After so many long years of marriage to Mrs Shed, one thing Shed has learnt to do is hold his own. In order to take his mind off, well, things, he's taken to other pursuits, sometimes in cahoots with the village postmistress who also regularly finds herself at a loss since the mysterious death of her own husband. Their latest joint enterprise is furniture restoration. After appraising the postmistress's large chest, Shed scrapes the varnish and wax off next to her.
Shed has tried to interest Mrs Shed in the motoring version of this, which (he has been told) is called detailing. Unfortunately, she's never really got the point of spending hours polishing cars, especially when it comes to cheap modern motors. Today's SOTW, however, is a different matter. He reckons that even his Philistine of a wife will appreciate the deep lustre of the paint lovingly applied to the smooth aluminium flanks of an Audi A8.
It's hard to believe that 26 years have passed since A8s first arrived on the scene. In bringing the performance principles of light weight to traditionally heavy luxury cars they were truly pioneering. It's especially impressive when you realise that the Audi Space Frame A8 idea was cooked up forty or more years ago. The agreement between Ferdinand Piech and his chosen aluminium suppliers was signed in 1982, and Audi must have had the concept on the slate well before then.
The A8 was a trailblazer in more ways than its choice of construction material. In 4WD guise it was the first production car to offer an electronic stability programme. With the A6 it shared the honour of debuting side airbags front and rear. In the wider world of 2020, side bags still aren't mandatory.
Here's something about weight. The last time we had an A8 in this column, which was in 2016, the lightest new A8 you could buy was the 1,880kg 3.0 TDI quattro. Today, the lightest new A8 weighs 1,995kg. Our 2001 Shed of the Week weighs 1,750kg, with safety standards that would shame many a modern. That's progress for you.
The owner of this first-gen D2 4.2 quattro has owned it since the summer of 2018. He has now lucked into a Kia Stinger company motor, which means you've got the chance of lucking into a nicely sorted A8. Everyone's a winner - aren't they?
Well, of course that will depend on the state it's in. Any luxury motor can be a money pit, and the A8 is no exception. This one failed its MOT last May with a bundle of front suspension wear issues, all of them quite normal for an A8, with an advisory for a non-excessive oil leak. The beauty of this particular money pit though is that just about all the digging was done by the owner before his Stinger came along. All bar one of the various MOT suspension and braking issues have been addressed in the last few months. That's a huge weight off. Your only job is to get one aluminium arm, which Shed presumes is an equalising rather than an urgent requirement, and then you can look at restarting the service history.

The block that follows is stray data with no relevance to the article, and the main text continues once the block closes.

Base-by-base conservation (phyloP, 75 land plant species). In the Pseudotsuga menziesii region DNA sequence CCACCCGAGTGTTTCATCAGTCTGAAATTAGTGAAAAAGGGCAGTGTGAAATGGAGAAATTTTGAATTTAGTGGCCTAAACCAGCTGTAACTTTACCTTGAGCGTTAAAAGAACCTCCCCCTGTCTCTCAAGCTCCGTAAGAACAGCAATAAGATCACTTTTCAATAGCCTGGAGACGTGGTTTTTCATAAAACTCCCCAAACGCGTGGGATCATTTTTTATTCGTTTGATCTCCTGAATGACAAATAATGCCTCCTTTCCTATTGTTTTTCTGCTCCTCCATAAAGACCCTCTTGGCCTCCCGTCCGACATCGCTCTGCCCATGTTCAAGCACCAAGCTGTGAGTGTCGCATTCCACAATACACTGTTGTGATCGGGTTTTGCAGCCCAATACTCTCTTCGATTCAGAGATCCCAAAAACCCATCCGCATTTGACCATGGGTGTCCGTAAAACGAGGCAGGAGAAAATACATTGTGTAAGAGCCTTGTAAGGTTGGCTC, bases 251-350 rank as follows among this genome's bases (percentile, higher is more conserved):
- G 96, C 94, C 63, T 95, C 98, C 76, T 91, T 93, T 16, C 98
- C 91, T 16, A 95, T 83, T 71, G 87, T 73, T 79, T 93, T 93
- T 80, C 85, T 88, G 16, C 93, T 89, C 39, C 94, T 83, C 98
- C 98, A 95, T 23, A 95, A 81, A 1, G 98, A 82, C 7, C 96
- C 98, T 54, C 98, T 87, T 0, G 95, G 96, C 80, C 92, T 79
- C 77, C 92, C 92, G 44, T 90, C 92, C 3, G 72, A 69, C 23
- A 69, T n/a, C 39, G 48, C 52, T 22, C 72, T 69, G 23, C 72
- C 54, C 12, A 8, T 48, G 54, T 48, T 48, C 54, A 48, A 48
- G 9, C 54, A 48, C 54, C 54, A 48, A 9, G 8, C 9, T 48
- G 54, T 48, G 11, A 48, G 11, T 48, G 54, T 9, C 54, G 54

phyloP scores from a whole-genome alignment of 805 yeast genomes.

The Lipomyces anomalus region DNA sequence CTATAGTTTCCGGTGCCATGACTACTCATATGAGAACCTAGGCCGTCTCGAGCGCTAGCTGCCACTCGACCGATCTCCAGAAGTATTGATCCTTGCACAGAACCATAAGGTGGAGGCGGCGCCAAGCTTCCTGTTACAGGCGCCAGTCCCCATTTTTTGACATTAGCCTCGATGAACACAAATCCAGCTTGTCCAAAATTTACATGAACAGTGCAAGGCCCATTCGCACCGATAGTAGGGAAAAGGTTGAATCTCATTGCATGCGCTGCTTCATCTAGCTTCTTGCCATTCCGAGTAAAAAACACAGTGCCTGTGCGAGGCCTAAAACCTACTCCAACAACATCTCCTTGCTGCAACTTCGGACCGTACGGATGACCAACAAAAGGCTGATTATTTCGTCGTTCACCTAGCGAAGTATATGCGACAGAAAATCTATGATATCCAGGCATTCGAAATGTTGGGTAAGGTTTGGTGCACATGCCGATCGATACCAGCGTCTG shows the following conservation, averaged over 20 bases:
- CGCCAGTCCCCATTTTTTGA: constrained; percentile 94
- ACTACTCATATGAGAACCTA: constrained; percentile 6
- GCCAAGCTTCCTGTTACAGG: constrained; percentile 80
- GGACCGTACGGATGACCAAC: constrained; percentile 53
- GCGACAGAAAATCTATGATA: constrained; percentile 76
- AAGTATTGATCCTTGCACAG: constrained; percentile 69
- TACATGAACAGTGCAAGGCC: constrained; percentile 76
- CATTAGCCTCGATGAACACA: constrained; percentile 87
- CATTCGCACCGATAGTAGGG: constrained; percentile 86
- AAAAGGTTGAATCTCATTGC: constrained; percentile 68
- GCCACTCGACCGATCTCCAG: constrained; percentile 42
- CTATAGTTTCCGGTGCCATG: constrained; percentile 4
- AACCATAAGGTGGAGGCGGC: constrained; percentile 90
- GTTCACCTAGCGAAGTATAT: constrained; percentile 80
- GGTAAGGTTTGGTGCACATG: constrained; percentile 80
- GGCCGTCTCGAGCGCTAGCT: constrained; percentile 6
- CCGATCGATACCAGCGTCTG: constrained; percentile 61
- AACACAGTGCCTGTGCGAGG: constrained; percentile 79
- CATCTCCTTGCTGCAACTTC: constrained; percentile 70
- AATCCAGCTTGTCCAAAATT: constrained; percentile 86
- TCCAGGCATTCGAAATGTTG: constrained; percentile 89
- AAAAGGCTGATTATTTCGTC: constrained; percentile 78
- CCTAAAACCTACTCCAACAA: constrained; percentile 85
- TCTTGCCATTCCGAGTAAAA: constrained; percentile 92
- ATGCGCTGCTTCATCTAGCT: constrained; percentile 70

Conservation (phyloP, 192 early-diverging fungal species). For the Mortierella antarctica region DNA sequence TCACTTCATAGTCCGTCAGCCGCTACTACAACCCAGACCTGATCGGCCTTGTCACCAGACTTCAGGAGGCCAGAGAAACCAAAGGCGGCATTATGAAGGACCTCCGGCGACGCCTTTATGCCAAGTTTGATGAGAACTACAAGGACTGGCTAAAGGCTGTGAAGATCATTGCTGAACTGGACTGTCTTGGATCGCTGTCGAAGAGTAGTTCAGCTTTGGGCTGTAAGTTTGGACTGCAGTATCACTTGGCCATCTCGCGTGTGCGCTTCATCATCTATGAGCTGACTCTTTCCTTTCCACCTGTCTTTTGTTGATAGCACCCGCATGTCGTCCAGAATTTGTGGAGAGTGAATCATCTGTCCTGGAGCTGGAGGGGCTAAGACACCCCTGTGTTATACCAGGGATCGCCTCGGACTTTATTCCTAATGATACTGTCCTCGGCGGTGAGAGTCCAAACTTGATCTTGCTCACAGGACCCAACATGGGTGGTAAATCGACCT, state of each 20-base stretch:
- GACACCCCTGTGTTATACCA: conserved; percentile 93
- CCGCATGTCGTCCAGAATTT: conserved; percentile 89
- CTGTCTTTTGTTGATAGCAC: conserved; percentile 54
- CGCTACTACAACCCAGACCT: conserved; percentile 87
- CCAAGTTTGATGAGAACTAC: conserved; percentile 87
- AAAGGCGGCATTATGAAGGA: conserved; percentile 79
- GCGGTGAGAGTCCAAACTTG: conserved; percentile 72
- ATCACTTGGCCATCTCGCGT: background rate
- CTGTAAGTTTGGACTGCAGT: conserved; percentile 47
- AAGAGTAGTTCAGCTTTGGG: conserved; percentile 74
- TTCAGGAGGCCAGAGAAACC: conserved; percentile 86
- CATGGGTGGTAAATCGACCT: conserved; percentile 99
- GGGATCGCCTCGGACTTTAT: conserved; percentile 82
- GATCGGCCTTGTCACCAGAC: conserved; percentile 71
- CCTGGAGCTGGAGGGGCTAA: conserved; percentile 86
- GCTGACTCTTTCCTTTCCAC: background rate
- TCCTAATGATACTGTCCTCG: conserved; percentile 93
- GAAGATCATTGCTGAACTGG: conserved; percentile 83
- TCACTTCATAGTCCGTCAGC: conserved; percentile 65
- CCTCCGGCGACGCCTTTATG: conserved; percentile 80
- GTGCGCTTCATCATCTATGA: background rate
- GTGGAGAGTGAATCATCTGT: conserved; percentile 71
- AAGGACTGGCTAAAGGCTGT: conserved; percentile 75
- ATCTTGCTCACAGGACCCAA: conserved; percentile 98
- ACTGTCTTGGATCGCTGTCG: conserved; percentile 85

The seller admits that he hasn't done any oily-bits work since he picked the car up 30,000 miles ago, so it would definitely be worth your while changing all the fluids at the very least. The transmission oil in particular needs to be carefully vetted. Even though Audi said the A8's ATF was lifetime stuff, wise old birds who have actually owned these cars recommend changing it every 25,000 miles at least. Squealing from the car could be cavitation from the oil pump, which is your personal preview of an impending - and very expensive - failure.
Predictably for a car of this electronic complexity - which, when combined with the degrading effects of age, is an accelerating downside of A8 ownership - there are a couple of warning lights. One of these (for the airbag) will be an MOT fail this May if it's not sorted. Based on its intermittency, Shed is betting on a loose plug under the seat.
If the engine is running okay, and we've no reason to assume it isn't, the check engine light could be one or more of many things. A VCDS diagnostic should throw up some codes and point you in the right direction, but for starters it could be a faulty oxygen sensor or maybe a problem with the EVAP system that was designed to reduce emissions by preventing unburnt fuel from getting out into the atmos. Just leaving an A8 petrol cap off for too long can trigger EVAP failure. Sometimes a purge valve will stick in a slightly open position.
A facelifted gen-one D2 like this one is a good bet in many ways. It has the 40-valve 4.2 V8, which was less leaky than the earlier 32-valve motors, and it has steel springing. It doesn't have the 2002-on D3's air suspension, Audi's MMI version of iDrive or the multiplex data networks required to work it. You might have a view on whether these things are good or not. You can probably guess which model Shed prefers. For a view on the A8's general allure, just read the ad.